Let's talk about the water cycle. First of all, there is no such thing as "New Water"! The water we have on the Earth right now is the same water that the dinosaurs drank. Fortunately, the Earth has a terrific system for recycling water called the water cycle. We also know it as the hydrologic cycle. The water cycle does a great job of cleaning up the water as it recycles it.
The water cycle has several steps in it. They are evaporation, condensation, and precipitation. Evaporation (D)is the process of liquid water changing into a gas called water vapor. Always remember, water vapor is INVISIBLE! Water molecules must gain energy before they can evaporate and that energy comes from the Sun. The Sun powers the water cycle. Once a water molecule gains enough energy, usually from the Sun, it can leap into the air and begin to float around. As the water molecules move around in the air, they can lose energy and cool off. When the water molecules cool off, they begin to stick to particles of dust, salt, and even smoke, and then each other. As they cool off, the molecules begin to condense.
Condensation (B)is the process of water vapor changing from a gas back into a liquid. Clouds are condensation. Clouds are NOT water vapor. Fog is a cloud that formed on or near the ground. Dew and frost are both forms of condensation. Dew and frost form in the early morning when it is very cool or cold. The water vapor in the air condenses on cool surfaces and forms the dew and if it is cold enough can freeze to form frost.
When you breathe on a window or a mirror, the fog you see is where the water vapor from your breathe condensed on the cool glass.
Water vapor is less dense than the atmosphere so water vapor will rise up into the sky. As water vapor gets higher and higher into the sky, it begins to cool off. When it gets cool enough it will begin to condense. Condensing water vapor forms tiny droplets of water. These tiny droplets form the clouds that we see. As they get cooler, the tiny droplets begin to stick together, growing larger and larger. When they get large enough, gravity actually pulls the droplets towards the Earth as precipitation.
Precipitation(C) is either a liquid or solid form of water that is falling back to the Earth. Precipitation can be either rain, sleet, snow, or hail. Remember, precipitation is made up of the tiny droplets that got large enough to fall back to the Earth. Snow is a collection of the droplets that froze as they stuck together, sleet is droplets of water that froze as they fell towards the ground, and hail forms during powerful thunderstorms.
OK, so far we have gotten the water up into the sky and now it is on its way back towards the ground. Now we need to get it back to some place where it can evaporate again. Well some of it can actually evaporate before it hits the ground, especially on hot days. Some of the precipitation that does hit the ground soaks(infiltrates)(K) into the ground where some of it gets absorbed by the roots of plants. The water that gets absorbed by the plants gets released back into the atmosphere as water vapor thru a process called transpiration(H). Transpiration releases water vapor sort of like our perspiration releases water vapor from our skin. Think sweat!!! A lot of the water that infiltrates into the ground makes its way down into the aquifer(F) where is forms groundwater. Groundwater can eventually wind up in the ocean but it can take thousands of years. Humans can really speed up the process of groundwater getting back into the water cycle though our use of wells for drinking water and irrigation. Some of the precipitation forms puddles and ponds which then evaporates rather quickly back into the atmosphere. A great deal of water forms the runoff that fills streams and rivers and quickly makes its way back to the ocean.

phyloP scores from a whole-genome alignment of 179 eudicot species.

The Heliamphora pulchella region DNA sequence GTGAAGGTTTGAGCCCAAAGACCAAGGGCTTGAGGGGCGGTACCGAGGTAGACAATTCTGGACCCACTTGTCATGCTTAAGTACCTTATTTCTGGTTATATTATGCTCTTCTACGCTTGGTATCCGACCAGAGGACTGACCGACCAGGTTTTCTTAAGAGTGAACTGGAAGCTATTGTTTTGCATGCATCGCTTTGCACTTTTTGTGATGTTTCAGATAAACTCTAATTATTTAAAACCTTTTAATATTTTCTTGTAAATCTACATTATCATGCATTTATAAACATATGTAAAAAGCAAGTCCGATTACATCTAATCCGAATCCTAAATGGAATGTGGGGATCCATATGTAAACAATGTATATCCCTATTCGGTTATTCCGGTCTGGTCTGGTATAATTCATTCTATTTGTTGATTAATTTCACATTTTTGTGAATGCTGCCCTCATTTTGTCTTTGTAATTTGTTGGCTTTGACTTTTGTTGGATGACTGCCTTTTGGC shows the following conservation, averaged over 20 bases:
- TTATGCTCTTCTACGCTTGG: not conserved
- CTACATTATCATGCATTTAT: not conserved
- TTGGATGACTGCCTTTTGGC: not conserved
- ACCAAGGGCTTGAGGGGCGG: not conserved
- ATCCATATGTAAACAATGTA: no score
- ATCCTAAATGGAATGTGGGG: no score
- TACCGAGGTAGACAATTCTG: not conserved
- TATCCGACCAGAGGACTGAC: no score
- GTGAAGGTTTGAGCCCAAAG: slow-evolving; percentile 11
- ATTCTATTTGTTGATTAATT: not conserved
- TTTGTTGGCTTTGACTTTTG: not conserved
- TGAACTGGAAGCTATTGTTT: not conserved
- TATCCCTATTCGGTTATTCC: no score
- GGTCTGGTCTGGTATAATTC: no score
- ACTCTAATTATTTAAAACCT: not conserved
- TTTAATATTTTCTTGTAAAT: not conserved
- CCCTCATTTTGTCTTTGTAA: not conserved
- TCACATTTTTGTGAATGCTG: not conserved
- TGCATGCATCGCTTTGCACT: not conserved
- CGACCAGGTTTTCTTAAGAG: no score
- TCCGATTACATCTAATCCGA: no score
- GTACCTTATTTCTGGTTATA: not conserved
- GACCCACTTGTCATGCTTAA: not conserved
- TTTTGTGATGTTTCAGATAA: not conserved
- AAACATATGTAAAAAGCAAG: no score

The ponds, rivers, lakes, and oceans are places where water can accumulate before it evaporates again. In the water cycle, these are known as reservoirs or accumulation(G). Now I don't know about you, but I don't usually drink out of ponds or rivers because I don't know what may have taken a bath in them lately. In fact, water from any of these sources can be unsafe for us to drink and we certainly can't drink ocean water, but we can drink rainwater. No matter how dirty a body of water is, the water vapor that evaporates is perfectly clean. ONLY the water evaporates! Salt, dirt, and anything else unpleasant gets left behind.
As water travels through the water cycle, it can also spend some time sort of waiting around between some of the steps. This waiting around can take place in the oceans, in rivers, trapped in snow, or even in aquifers as groundwater.
As we already learned, by far, most of the water on the Earth is found in the oceans, and as we know, ocean water is salty. Now almost all of the water in the water cycle winds up in the ocean and gets recycled from there. So a great question is why doesn't rain taste salty. Well, this goes back to that cleaning up part that I mentioned in the first paragraph. When water evaporates, only the water evaporates, the salt gets left behind in the ocean. Can you imagine what clouds would look like if mud, crud, and algae evaporated? You would not want to get caught out in the rain!
Well, that's about it for the water cycle. If we start with evaporation/transpiration, then comes condensation, next comes precipitation, and on and on forever!